Sunday, April 18, 2010

champion food

We participated in the iron chef competition today and came back with a whole bunch of beef, chicken, and spring onions, courtesy of the campus center. All that cooking and oranges got us pretty hungry so we decided to jump straight into dinner when we got home. Dinner turned out tasting a lot better than the stuff we cooked in the afternoon.

Our kitchen and honorary housemates.

Beef seasoned with soy sauce, sugar, garlic, sesame oil, pepper (this marinade was actually from the korean cookbook we won!). Wrap around base of spring onion, for that crunch, pan fry till it smells good. This dish was very tasty, Mr. Swee will attest to that with his look of ecstasy, with a great flavor and texture combination. It will definitely be even better if cooked over a charcoal grill.

Poached chicken seasoned with a hot sesame oil, spring onion, and ginger mixture poured over. Easy and tasty!

Dried anchovies (aka ikan billis) fried with chili prawn paste (aka sambal), edamame, and peanuts. Good to eat with anything or on its own for that matter.

Mr. Swee takes a swig while he stinks up the street frying dried ikan billis, which according to firemen, smell like cat piss.

Our efforts at horticulture.

champagne high tea

With the thesis in the bag and the fear of real life setting in, a little good food and champagne is a welcome distraction.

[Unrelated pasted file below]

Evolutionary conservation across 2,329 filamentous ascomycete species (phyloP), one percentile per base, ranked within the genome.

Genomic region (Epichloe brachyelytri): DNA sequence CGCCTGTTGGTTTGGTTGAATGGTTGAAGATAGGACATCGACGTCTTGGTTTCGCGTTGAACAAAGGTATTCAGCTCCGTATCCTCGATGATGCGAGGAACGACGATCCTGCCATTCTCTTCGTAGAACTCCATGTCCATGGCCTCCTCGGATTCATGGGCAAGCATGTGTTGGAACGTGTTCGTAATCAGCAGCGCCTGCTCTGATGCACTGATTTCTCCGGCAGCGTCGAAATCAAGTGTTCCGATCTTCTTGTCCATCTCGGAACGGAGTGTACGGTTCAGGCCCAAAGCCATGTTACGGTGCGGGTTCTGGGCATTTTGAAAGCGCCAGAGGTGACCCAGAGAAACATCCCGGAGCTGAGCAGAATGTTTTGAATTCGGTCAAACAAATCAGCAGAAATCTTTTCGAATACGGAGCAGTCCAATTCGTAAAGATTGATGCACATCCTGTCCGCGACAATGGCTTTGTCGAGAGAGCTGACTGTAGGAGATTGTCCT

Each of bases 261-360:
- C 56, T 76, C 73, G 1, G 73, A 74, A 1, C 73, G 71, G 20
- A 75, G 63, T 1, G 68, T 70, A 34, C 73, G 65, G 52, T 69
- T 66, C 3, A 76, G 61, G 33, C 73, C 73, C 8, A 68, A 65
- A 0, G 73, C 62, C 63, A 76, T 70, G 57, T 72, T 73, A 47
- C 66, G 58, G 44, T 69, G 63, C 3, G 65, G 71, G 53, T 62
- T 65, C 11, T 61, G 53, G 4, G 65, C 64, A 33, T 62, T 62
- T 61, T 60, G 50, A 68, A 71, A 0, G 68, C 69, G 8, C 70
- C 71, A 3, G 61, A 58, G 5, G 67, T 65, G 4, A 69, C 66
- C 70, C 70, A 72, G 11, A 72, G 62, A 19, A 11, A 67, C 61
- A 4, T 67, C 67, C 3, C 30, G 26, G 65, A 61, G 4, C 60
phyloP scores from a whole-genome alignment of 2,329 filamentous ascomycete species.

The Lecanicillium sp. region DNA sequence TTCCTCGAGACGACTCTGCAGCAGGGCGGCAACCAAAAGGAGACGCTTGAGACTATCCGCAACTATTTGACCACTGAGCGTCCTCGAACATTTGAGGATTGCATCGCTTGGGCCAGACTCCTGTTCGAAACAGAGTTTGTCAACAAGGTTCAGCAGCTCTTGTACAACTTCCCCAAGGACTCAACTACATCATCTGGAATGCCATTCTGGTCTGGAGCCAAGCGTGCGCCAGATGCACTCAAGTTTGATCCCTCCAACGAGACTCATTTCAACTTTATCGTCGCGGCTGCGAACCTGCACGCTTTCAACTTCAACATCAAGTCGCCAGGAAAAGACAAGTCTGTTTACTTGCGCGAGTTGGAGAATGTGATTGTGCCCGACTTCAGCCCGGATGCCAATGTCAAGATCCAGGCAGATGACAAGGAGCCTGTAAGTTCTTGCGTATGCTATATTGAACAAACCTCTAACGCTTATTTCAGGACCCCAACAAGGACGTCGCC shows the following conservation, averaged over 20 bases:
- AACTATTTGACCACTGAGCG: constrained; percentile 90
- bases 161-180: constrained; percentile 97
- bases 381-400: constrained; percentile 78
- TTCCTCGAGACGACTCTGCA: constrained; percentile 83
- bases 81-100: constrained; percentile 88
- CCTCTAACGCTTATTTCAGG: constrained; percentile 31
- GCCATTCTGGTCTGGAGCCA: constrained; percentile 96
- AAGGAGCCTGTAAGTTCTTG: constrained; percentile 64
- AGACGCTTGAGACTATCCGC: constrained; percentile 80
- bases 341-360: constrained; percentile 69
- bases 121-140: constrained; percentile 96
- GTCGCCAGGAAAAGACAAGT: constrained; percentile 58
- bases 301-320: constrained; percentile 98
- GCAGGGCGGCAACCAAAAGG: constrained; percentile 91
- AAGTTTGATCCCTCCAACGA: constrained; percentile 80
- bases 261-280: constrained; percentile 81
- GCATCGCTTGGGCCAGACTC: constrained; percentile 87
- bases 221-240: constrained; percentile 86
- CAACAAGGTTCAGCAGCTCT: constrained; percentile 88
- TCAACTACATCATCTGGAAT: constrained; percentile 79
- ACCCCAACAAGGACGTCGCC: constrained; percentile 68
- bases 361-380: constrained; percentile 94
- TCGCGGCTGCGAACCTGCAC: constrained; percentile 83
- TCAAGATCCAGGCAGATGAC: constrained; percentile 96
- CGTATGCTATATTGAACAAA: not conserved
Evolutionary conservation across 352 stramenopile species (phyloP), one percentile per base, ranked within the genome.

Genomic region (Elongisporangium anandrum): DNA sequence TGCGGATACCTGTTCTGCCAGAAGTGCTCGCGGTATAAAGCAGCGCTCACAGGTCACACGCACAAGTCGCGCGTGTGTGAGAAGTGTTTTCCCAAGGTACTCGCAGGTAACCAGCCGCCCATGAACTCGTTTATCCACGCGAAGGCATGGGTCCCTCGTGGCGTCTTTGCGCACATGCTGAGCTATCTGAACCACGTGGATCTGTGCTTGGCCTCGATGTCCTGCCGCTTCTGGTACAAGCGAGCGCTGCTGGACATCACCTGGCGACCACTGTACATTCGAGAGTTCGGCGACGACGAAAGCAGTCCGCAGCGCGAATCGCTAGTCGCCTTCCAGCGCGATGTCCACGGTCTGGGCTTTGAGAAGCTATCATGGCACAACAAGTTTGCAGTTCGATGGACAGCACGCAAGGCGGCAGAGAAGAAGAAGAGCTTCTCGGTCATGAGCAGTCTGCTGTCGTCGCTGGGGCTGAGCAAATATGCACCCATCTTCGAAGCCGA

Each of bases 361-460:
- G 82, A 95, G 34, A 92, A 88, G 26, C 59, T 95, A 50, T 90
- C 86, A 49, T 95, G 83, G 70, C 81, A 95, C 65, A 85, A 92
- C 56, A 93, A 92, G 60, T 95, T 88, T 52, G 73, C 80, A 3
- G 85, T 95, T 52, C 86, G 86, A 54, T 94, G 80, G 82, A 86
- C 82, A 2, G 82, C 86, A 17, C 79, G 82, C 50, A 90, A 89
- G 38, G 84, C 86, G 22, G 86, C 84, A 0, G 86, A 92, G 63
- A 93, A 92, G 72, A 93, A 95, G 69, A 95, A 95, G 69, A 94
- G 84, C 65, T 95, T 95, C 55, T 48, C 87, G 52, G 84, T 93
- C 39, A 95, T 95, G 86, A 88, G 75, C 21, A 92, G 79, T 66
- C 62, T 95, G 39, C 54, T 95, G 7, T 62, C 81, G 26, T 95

the menu

the table

the gravlax

the heart attack sauce and asparagus

the heart attack croque madame

the panna cotta with frozen fruit and missing apple cake

After this we all took a nap and woke up to have dinner....life is good.

Monday, April 5, 2010

Easter Brunch

This meal on the patio made passers-by grin with envy as the smell of charred meat, grilled seafood and fresh spring vegetables filled the street. It was an indication that spring was here. I cannot imagine a greater way of spending Easter Sunday amongst good friends, warm company and great food. In our accompaniment were pork, lamb, chicken, shrimp and sausage which were delicately marinated in a host of various seasoning - from a rack of ribs marinated in mustard, infused with tarragon sprigs to chicken skewers peppered with cumin, fish sauce and other good spices. For greens, we had a lettuce salad tossed in olive oil and a potato salad andrew made with kewpie mayo and some dashi pellets.

It was a thrill to watch as slab after slab of pork was thrown on the grill, fired to perfection and go down our tummies. The big juicy shrimps were scorched on each side as homemade lemon butter was brushed between the crevices of these glowing orange crustaceans. The highlight was probably the pork strips which had been marinating in mirin and soy sauce over the stove, which when slapped on the barbi, formed a crispy crust with a tender interior. Simply decadent. Samantha's prized lamb chops were quite a hit to and were served rare, medium and well-done. We washed everything down with an orange cooler with lemon slices. It was a splendid day as the sun shone down on us and as we watched Drama Queen suck bone after bone of the poor pig.